We know that the foundations of Chinese New Year are firmly rooted, with family and tradition at the forefront of the cultural celebration. Equally, we’re also aware that Chinese New Year has changed increasingly over the past 20 years and continues to evolve. So, how do brands seize the opportunity to connect and strengthen consumer bonds with relevance in today’s world?
Well thought out, considered and respectful marketing campaigns have the ability to reach a broad, Chinese target audience and beyond. Going further than simple discounts and promotions helps to differentiate from other brands. Ready to delve deeper? Through evolving lifestyles, we’ll be sharing insights on how to positively connect with Chinese consumers. Plus, we’ll reflect on examples from brands who have created memorable and innovative marketing ideas over the past few years.
It’s China’s biggest yearly holiday, so it’s important to incorporate the meaningful and traditional sentiments of the festival within campaigns. Here, we’ve compiled the key messaging elements to consider…
Holidays always bring out many emotions. There are the positives, which are family, love, hope and togetherness, but also the negatives, including one-upmanship and nosy relatives. Therefore, people will always resonate more with the emotions, rather than hard facts or a hard sell.
For instance, people love hearing good stories and they’re also 22 times more likely to remember a narrative, as opposed to facts. Stories that tap into emotions, which are linked to the Chinese New Year, are more likely to go viral on social channels.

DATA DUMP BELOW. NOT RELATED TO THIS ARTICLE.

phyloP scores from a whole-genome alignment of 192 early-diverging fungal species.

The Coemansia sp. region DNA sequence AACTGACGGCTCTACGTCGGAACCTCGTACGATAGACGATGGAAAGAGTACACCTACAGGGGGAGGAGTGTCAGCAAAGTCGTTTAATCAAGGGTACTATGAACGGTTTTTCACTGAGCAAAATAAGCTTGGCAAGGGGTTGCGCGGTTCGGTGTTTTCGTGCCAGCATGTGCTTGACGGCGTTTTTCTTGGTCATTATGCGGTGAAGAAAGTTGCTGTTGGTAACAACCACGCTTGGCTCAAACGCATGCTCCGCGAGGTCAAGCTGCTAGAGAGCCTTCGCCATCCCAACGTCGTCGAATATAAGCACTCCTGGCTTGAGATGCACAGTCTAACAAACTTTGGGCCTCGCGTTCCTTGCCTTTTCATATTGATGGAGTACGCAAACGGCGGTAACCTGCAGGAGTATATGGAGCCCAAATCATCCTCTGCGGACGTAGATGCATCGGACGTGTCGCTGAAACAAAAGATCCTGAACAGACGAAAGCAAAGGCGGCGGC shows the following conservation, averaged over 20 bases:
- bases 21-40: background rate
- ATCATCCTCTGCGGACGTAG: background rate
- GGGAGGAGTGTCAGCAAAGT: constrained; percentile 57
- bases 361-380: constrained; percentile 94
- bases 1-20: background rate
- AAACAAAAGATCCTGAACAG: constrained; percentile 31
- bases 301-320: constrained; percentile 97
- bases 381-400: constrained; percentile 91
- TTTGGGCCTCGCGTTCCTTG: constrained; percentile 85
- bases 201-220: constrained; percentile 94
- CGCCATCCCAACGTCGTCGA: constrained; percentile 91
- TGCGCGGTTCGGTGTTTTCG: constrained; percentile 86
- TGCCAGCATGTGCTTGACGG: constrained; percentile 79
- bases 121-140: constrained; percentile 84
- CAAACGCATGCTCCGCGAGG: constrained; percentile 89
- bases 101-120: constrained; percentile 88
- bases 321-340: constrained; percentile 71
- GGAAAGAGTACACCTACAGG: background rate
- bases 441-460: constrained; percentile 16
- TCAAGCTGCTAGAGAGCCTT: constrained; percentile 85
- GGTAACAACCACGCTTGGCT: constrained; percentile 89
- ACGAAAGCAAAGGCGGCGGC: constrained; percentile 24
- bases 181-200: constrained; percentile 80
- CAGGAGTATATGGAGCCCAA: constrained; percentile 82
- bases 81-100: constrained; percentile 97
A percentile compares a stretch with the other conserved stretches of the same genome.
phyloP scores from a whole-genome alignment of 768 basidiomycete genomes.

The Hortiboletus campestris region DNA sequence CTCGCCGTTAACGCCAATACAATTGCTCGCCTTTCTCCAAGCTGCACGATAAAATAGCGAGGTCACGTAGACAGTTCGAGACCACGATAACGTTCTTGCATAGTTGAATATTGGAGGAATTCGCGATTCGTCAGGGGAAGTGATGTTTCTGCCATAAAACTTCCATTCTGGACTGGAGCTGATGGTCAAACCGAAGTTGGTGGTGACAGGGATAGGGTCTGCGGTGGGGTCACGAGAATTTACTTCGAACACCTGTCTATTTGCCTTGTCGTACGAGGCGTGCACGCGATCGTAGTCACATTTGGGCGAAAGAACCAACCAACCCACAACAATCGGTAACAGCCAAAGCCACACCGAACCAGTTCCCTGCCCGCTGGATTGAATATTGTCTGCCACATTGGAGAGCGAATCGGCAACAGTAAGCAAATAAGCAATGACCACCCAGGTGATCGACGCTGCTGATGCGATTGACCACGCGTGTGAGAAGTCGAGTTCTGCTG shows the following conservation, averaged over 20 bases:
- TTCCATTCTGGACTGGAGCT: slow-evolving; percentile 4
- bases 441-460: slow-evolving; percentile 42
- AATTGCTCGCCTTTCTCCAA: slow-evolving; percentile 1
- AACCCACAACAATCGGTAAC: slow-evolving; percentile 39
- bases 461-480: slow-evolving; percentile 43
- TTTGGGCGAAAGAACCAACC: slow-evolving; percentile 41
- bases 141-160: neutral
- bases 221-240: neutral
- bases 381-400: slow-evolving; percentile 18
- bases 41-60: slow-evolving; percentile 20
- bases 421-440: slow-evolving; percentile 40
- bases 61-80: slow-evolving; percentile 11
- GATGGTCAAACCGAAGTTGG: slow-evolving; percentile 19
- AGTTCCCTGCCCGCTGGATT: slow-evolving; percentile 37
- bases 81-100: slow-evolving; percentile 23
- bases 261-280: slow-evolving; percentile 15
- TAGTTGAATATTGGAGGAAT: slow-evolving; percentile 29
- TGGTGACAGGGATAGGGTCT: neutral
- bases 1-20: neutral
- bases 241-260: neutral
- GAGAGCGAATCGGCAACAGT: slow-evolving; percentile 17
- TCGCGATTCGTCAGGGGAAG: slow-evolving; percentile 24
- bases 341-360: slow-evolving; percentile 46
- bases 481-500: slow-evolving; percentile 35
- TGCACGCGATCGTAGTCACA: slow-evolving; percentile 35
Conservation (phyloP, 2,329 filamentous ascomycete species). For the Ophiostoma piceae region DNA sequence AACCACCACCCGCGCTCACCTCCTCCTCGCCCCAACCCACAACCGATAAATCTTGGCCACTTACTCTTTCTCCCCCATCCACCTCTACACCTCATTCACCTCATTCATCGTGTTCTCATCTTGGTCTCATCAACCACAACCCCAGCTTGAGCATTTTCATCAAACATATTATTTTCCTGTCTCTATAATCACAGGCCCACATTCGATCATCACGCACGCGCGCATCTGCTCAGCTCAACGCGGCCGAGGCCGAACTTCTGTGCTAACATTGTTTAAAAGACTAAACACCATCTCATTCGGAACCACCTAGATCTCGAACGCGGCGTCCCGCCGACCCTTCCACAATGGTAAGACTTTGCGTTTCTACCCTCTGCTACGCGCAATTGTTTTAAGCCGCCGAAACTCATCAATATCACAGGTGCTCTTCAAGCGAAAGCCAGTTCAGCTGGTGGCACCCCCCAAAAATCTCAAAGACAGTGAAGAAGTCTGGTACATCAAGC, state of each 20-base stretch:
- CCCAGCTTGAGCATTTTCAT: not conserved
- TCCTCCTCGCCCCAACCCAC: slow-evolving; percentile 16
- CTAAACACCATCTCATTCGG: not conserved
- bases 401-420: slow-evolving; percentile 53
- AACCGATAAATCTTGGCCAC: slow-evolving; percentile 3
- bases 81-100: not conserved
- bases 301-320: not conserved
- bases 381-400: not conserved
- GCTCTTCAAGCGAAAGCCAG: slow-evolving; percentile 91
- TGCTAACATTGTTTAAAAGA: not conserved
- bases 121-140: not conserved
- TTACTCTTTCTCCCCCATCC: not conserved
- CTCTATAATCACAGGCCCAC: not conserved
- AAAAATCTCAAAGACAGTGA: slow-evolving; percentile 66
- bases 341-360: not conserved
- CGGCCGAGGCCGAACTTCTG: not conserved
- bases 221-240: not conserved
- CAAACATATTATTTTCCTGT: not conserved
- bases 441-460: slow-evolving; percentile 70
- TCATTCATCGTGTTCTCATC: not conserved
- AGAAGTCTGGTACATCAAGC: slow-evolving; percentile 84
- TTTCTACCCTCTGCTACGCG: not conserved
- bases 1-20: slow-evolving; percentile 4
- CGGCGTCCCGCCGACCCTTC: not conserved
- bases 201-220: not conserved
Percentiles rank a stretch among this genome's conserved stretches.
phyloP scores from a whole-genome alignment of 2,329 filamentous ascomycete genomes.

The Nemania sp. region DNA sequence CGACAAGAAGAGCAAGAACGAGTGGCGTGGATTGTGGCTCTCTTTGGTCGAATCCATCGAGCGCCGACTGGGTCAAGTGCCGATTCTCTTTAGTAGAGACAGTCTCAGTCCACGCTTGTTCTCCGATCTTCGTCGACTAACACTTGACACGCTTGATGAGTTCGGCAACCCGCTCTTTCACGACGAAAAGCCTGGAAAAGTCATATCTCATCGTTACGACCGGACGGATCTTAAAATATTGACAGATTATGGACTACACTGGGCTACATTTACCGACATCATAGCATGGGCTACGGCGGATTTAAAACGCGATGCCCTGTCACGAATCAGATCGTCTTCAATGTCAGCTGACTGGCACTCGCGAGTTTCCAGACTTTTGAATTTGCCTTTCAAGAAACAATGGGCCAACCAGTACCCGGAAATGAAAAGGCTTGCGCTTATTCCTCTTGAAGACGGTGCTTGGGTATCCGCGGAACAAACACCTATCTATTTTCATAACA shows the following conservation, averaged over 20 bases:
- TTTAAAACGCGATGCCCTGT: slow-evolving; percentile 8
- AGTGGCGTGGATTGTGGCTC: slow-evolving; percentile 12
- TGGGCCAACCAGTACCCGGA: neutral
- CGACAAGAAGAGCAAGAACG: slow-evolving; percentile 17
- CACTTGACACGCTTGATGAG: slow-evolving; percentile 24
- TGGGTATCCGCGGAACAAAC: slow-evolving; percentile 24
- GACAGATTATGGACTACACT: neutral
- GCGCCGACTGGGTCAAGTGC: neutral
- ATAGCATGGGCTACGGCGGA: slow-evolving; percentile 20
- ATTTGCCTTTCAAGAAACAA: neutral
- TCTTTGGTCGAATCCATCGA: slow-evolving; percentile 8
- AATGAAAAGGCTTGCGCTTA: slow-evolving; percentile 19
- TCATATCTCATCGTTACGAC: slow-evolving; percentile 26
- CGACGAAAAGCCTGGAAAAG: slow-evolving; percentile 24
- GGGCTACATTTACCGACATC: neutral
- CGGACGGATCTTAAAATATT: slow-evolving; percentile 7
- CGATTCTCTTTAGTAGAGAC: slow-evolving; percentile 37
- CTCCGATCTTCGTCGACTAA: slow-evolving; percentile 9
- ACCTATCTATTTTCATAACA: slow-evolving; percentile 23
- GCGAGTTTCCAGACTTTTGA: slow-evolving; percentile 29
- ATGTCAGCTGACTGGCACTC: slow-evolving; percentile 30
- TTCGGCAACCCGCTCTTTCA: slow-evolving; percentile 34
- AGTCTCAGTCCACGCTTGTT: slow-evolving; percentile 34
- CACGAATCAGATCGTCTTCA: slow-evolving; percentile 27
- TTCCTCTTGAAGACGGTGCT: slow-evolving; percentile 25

A great example of this was visible in the ‘You are my CNY’ McDonald’s campaign from 2016. It effectively showcased how families travel across China to celebrate the holiday with their families, because for some, this is the only time of the year that they can see their relatives and loved ones.
Here’s the video:
The varying elements of the Chinese New Year’s zodiac animal determine the path of the year that’s coming. It’s therefore imperative for brands to thoughtfully capture the animal’s characteristics and what they could mean to the Chinese audience.
In 2018, many brands used the dog successfully, since that year dog ownership became increasingly popular. A strong example of this came from Moncler, when they created coats for dogs in partnership with Poldo Dog Couture, attracting more Chinese dog owners.
See the results of this doggo clothing line, here:
Chinese New Year is a huge event. To scale it for you, one quarter of the world celebrates this holiday, making it a prime trading period for businesses all over Asia, plus tourist hotspots across the world.
This means marketeers should undoubtedly look at the travelling Chinese New Year consumers, as well as the people who are part of the Chinese community but live overseas. Taking this opportunity to embed elements from Chinese culture into products and marketing, helps brands to stay relevant to the consumers.
Take Selfridges, who created a great in-store campaign (back in the days when this was still possible), offering unique experiences at their London and Manchester stores, including complimentary beauty treatments and Chinese calligraphy classes.
Many Asian consumers complete a substantial amount of shopping before the event itself, with a spending total averaging $140 billion. Equally, celebrations can go on for weeks, so it’s certainly not a short holiday.
Many brands like Burberry, Nike, Adidas and WeChat, start early with their campaigns. This way, consumers are likely to wear the Chinese New Year’s edition Nikes, for example, when visiting loved ones.
For this year’s Chinese New Year campaign, Burberry showed how they utilise storytelling with ‘The New Awakening’ short film. The film follows the story of a little girl growing up and following her dreams as a designer, whilst finding creativity in all sorts of places, throughout the seasons of the year. It features their exclusive capsule collection and stands for a celebration of spring’s arrival, capturing the true essence and optimism of Chinese New Year.
If you’re curious, you can watch the short film, here: